At first I was numb. Then struck with disbelief. We made it. Holy shit, we're in France.
It seems like a wonderful problem to have, arriving at the home of a lovely English couple who have asked us to come help them out for a couple weeks. They have a small bed and breakfast they run from their 18th century manor house just south of Normandy on a couple hectacres of land and are building another home to rent as a gite. There's a lot to be done before season picks up, and they can use another couple hands.
We've met Garry and Nicola, and a small collection of other families that will host us over the next few months, through a program called Workaway. Through this central organization, people around the world can sign up to become hosts and helpers, and contribute to the growth of the sharing economy. A host creates a listing detailing work they need help with - anything ranging from farming to building to childcare to language practice - and what accommodations they have to offer in exchange. Workaways browse this listings based on type of work, timeline and location, and apply to volunteer with the host in exchange for room and, most of the time, board.
It's truly an incredible system, and will give us the opportunity to extend our travels far beyond our capacity to buy. More importantly, it opens doors that may otherwise not be open to us, providing a chance for us to travel slowly, get to know a locale more intimately, live a local lifestyle and try our hands at a world of jobs that surely weren't sliding across the desks of a corporate marketer or a fast-running restaurant manager.
I woke up Wednesday morning with a stomach full of knots to face just one of those opportunities - I was going to milk a goat. It was a challenge I wanted for so long - my first attempt at a life that might be on our horizon, and a way of living that I'd hyper-romanticized. I'd been overblowing this day for a month, anxious that I would - or wouldn't - find myself somehow in this self-inflicted experiment.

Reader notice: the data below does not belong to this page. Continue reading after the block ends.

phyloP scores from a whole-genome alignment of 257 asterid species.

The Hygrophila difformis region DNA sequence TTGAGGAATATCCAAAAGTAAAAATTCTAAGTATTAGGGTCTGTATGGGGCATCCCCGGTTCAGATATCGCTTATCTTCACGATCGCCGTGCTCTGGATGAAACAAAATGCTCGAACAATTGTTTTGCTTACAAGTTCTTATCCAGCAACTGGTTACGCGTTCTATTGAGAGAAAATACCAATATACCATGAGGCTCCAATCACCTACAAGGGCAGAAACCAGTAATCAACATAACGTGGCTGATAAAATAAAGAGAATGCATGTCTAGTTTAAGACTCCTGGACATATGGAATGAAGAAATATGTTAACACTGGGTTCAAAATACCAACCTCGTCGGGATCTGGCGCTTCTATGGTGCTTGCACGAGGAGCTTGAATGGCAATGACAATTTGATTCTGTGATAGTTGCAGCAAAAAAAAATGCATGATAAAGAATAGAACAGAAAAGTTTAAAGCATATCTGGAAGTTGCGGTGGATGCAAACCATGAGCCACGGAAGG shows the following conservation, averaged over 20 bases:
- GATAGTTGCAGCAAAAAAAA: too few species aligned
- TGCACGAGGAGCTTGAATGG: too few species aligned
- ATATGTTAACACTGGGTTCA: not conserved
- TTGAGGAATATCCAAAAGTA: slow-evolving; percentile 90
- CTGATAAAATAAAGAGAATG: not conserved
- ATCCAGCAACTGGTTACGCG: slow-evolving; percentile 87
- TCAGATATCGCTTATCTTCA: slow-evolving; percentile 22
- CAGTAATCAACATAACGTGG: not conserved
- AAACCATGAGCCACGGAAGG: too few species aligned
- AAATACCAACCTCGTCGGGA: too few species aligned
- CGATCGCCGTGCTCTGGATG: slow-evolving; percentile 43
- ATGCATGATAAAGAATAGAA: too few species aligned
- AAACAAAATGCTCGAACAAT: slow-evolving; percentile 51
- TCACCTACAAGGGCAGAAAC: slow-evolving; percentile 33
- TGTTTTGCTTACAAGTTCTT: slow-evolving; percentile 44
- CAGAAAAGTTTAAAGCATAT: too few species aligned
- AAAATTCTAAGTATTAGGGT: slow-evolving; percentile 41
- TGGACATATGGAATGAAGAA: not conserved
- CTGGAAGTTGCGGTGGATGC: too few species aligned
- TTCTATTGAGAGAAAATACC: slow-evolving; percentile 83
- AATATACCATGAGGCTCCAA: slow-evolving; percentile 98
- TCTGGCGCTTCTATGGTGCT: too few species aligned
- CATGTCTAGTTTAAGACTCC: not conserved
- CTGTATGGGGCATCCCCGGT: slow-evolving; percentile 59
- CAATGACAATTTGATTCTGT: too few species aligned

Those who know me know I am very hard on myself. I despise being told I can't do something. I can't stand the word no. I completely embrace that I can do anything I put my mind, and heart and soul to, but for the life of me, I could not get that damn goat to give me milk.
In those moments after my first attempt, this thing I'd been joking about for over a year - this thing I'd built into some glorified dream - this thing that had become a real live adventure - seemed to quickly and quietly evaporate into the fog hanging over their fields. I was crushed. I wanted to head to the airport as quickly as possible and get on the next flight as far away from this part of the world as I could. I felt like we should give up and go home, that all we would ever hope to be was exactly what we were before we left, and that this journey I had begged Billy to embark on with me were just some childish escape from reality. I felt like a failure.
Today is Tuesday, and I have successfully milked Dottie four times on one side and once on both. The stream gets stronger every day, and she pulls away far less. I am still anxious every time, and am still frustrated that I don't have the full swing of it yet. Nicola promises that if I can milk Dottie, I will be able to milk just about anything. I don't entirely believe her, but I also don't entirely not.